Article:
Why should nations that already believe in human rights and that protect them subject themselves to this meddling and loss of Souvereignity, is a British,French,Swiss citizen etc. less safe without this court?!?, does anyone in their right mind believe this crap.

  8. avatar
    Pieter DeConinck

    The European Court of Human Rights should be abolished. all it does is keep inventing new “human rights”.

  9. avatar

    Should European human rights rulings be non-binding on governments?

    Absolutely NO. If you didn’t know among the 28 states there are some were Human Rights and Civil Liberties are still refused because the alleged “War on Corruption” open the gate wide for unthinkable (in the year of Our Lord 2014) abuses and injustice. Everybody in the Union has to have the right of a fair trial. Therefore a Super Court is needed just for this purpose and this purpose only.

  10. avatar
    David Fuzzey

    It was never meant to allow murderers and rapists to avoid being deported by claiming the right to a family life.

  11. avatar
    Esa Oksman

    ECHR is one of the few EU organs that should have absolute power to override the rulings and decisions of national institutions. I hope that the rulings of it will stay binding on national governments.

    • avatar
      Jette Mae Abildgaard

      Agree 100% AND, binding and not least reachable for EVERYONE of us and not as it is now….SMALL and INSANE Governments using miscarriage of Justice SO extreme nobody ever get any chance of reaching this Court which is exactly what happens in Europe (and elsewhere…e.g. USA, Israel, Saudi Arabia etc) right now and this has to be STOPPED sooner rather than later!

  12. avatar

    There is no point in the court’s existence if its rulings are non-binding.

  13. avatar
    Ivan Vikalo

    binding obviously… you can’t have a legal system without binding laws! who came up with this stupid idea!? this is the basics of case law which is insanely important in every single country with rule of law as its basic governing principle…

  14. avatar

    This is just manufactured fuel for the common English jingoist who would condemn the Union for saving babies from a fire..

    • avatar

      Did you just speak the Conservatives’ middle name?

    • avatar

      expect hate from UKIP clowns.

    • avatar

      Russia is a fascist state now.
      Dictator – check
      media freedom none – check
      militarisman conquest – check
      powerful oligarchy – check

      Want me to go on?

  15. avatar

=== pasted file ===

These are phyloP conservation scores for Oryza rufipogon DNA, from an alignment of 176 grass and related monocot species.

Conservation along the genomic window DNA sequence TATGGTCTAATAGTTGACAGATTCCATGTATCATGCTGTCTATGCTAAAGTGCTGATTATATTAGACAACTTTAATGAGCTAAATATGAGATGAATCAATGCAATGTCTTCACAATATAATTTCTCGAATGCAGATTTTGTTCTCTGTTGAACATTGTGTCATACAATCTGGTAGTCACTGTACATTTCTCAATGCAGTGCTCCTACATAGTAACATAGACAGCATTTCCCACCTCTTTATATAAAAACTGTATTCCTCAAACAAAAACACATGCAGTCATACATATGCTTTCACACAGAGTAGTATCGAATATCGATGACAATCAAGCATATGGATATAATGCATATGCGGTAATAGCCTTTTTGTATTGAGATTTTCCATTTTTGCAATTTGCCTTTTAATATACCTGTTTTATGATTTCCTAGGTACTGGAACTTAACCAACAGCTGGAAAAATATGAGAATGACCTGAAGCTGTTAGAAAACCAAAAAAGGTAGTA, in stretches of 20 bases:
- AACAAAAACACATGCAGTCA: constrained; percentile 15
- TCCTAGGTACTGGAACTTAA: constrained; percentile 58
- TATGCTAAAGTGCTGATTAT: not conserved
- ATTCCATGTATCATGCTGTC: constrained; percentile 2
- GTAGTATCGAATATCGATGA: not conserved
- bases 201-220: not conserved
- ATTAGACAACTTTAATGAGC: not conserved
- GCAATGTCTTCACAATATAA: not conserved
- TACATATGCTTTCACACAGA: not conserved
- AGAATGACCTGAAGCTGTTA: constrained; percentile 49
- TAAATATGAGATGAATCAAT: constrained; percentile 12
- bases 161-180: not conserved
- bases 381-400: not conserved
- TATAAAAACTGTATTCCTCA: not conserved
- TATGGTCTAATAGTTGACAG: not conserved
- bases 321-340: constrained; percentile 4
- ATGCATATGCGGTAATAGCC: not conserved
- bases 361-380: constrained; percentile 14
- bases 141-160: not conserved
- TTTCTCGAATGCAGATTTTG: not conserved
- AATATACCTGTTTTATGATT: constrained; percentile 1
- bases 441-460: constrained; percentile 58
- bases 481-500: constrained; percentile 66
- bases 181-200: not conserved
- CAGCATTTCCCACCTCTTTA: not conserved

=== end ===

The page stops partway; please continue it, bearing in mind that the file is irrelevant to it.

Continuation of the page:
Antinazi Archimedes

    ECHR is a political tool. At most only 2% of all applicants will be accepted by ECHR. As real as your fake democracy.

  16. avatar
    EU reform- proactive

    Should the European Court of Human Rights (ECHR) be reduced to an advisory body?

    Complicated but- YES- the many reasons are:

    Since the ECHR has ruled that prisoners should NOT be denied the vote; secondly, that life imprisonment (Murderers) should always include the possibility of review and parole, and thirdly that the deportation of terrorist (Killers) Qatada to face trial in Jordan…..has shamefully disqualified this institution! It should only be viewed as just another opinion! The adopted “CONSTITUTION” of each Member state prevails and reflects the morality of the “epoch”- for all its citizens. WWII was a watershed for all!

    The foundation of the HR culture was laid when the UN General Assembly adopted a Universal Declaration of Human Rights 1948/1966 and installed the UN Human Rights Council. More here: http://en.wikipedia.org/wiki/Human_rights

    In practice, the UN is unable to take significant action against human rights abuses without a Security Council resolution- this is subject to the veto rights of the P5. Therefore, HRC can investigate but decisions still depend on the 5 permanent UN Members. The ECHR will remain an UN copy, an advisory body in need to be financed by someone!

    The ICJ (International Court of Justice) incorporating the Rome Statue was installed by the UN General Assembly and Permanent Court of Arbitration. This Court applies international law, international custom, and the “general principles of law recognized by civilized nations”

    All 193 UN member nations- surely are able to access all these institutions- if they so desire. The European Union (EU) in contrast is not an UN member, does not have voting rights but it is represented alongside its 28 members having only enhanced observer status since 1974.

    The ECHR, was adopted within the context of the Council of Europe and all its 47 member states and are contracting parties to this Convention (1959/1998)- not the EU! Its members have adopted these UN principles together with UN membership. The Court of Justice of the European Union (ECJ) is not related to the European Court of Human Rights.

    What could one conclude?

    In order not to duplicate/copy UN institutions & transplant them into newly formed blocks/Unions- why need the ECHR be a separate entity & not remain just a “branch office” of the UN?

    All duplication contributes to empire building; increased cost, but do not enhance access or improve justice for all citizens equally. The only improvement would be, if all costs for ordinary citizens would be scraped, to enable them to utilize these institutions freely. As long as money is the key for access- justice for all remains meaningless!

  17. avatar
    Isaac Gabriella

    for most of the Governments, including Romania, is not binding! monitor the enforcement of these rules and you’ll find no change into national legislation after the Court decision

    • avatar

      For Romania it should be an international crime to NOT respect the ECHR’s decisions.
      Our politicians don’t care for it right now.

  18. avatar
    eusebio manuel vestias pecurto

    in many sides of Democratic Europe in European human rights law is not respected I believe that europe needs a new federalist geography in the area human rights many European do their duties within their community and when seeking rights often elites of European political power are abandoned citizens of Europe can not be abandoned for you luck

  19. avatar
    Tarquin Farquhar

    NO, not in its current form as Strasbourg is corrupt!

    Untrained diplomats have been appointed as judges.